(Critical Survey of Contemporary Fiction)

Poland, long partitioned by its neighbors, regained independence in 1918 after some one hundred and fifty years. Ironically, this independence ushered in a period of great instability, both politically and culturally. Polish literature, long dedicated to patriotic uplift, suddenly lacked a dominant theme. Many young writers mocked old attitudes and literary conventions, few, however, with parody as sour and nihilistic as Witkiewicz’s “catastrophism.”

INSATIABILITY draws on the conventions of the coming-of-age novel, in this case young Genezip “Zip” Kapen, a roughly autobiographical character. Witkiewicz sets his familiar story, however, in a future when Poland and Europe are about to be overrun by the Chinese. Aside from Zip, all the characters are exaggerated types representing various aspects of Western culture and society. Alternating between metaphysical argument, erotic escapades, and mindless butchery, the book portrays a totally bankrupt civilization.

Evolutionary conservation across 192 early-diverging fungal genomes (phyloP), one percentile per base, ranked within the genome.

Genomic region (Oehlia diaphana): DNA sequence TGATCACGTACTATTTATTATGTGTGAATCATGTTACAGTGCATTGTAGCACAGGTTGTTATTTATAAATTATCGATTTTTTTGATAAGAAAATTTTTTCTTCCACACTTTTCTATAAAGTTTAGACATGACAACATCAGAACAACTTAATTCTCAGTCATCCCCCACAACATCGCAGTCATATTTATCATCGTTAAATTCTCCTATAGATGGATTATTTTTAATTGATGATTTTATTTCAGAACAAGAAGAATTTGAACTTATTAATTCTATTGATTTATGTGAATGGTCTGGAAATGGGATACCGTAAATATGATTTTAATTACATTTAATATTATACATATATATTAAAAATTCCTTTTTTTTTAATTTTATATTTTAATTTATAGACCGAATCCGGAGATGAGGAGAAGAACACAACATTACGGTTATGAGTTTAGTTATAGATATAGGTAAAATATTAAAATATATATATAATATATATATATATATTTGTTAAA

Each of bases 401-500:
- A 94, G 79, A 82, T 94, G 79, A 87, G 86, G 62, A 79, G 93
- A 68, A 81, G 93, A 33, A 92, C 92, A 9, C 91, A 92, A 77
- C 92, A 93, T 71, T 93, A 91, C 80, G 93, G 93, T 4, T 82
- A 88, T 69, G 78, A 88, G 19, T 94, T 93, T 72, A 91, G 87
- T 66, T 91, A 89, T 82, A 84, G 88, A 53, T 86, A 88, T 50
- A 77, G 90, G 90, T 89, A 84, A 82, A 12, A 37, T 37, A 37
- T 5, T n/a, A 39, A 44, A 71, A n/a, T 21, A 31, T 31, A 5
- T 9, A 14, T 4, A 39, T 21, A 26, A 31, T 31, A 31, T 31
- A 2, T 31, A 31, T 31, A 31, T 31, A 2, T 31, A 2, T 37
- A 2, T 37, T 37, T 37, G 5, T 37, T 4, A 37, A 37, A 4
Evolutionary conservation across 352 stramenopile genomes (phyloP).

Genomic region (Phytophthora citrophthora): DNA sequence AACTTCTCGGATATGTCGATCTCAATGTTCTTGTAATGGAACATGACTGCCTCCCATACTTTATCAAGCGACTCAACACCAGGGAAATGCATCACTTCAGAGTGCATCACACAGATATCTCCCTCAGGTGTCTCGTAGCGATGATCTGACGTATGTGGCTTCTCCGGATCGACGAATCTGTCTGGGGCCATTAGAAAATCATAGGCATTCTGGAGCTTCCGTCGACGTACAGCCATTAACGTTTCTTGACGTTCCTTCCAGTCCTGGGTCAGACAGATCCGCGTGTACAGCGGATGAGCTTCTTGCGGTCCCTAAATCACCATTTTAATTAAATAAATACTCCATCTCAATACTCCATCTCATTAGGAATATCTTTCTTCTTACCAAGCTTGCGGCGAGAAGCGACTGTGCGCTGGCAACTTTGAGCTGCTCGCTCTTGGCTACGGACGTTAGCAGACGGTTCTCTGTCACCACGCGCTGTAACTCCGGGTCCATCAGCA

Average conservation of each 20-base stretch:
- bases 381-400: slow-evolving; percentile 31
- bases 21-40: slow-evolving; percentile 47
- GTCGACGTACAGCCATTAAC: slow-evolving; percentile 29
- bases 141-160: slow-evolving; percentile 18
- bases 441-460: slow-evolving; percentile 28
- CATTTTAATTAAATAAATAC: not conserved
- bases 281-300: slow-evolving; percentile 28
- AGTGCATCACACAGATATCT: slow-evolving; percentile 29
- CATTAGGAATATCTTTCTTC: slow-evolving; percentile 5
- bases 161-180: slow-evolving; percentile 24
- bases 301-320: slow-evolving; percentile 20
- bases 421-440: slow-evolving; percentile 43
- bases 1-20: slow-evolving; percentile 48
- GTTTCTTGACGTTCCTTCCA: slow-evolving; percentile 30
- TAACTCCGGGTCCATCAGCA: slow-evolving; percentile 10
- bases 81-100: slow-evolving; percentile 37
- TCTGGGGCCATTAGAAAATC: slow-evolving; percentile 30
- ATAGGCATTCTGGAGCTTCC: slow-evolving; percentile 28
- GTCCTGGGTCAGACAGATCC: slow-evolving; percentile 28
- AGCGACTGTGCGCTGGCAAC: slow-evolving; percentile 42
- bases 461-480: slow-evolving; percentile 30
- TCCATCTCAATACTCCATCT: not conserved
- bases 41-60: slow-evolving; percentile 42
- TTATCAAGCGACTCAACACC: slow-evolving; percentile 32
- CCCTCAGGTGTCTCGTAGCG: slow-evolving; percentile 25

The Chinese administer the death blow, but serve merely as the instrument of the inevitable. Society has simply grown too large to be governed other than by a lockstep army and a drug-based religion. The young Zip struggles with ageless questions of identity in an age that has no place for the individual. Those who do not succumb quickly are destroyed or go insane, like Zip, who becomes first a murderer and then an automaton solider.

In between philosophical discussions, events unfold in a dreamlike landscape at a steady clip as Witkiewicz parodies many styles and genres. Nevertheless, he takes very seriously the underlying existential dilemma undermining Western civilization. Some readers, knowing how the century turns out, might think INSATIABILITY takes the threat too seriously and so falls short of true greatness as a satirical novel.

Almost seventy years later, Witkiewicz’s catastrophic angst does seem overheated, but he wrote in Poland between two world wars, a time which provided little cause for optimism. In fact, Witkiewicz could only feel he had prophesied too truly when, in September, 1939, he found himself trapped between German and Russian invasions. Seeing no happy ending, he committed suicide.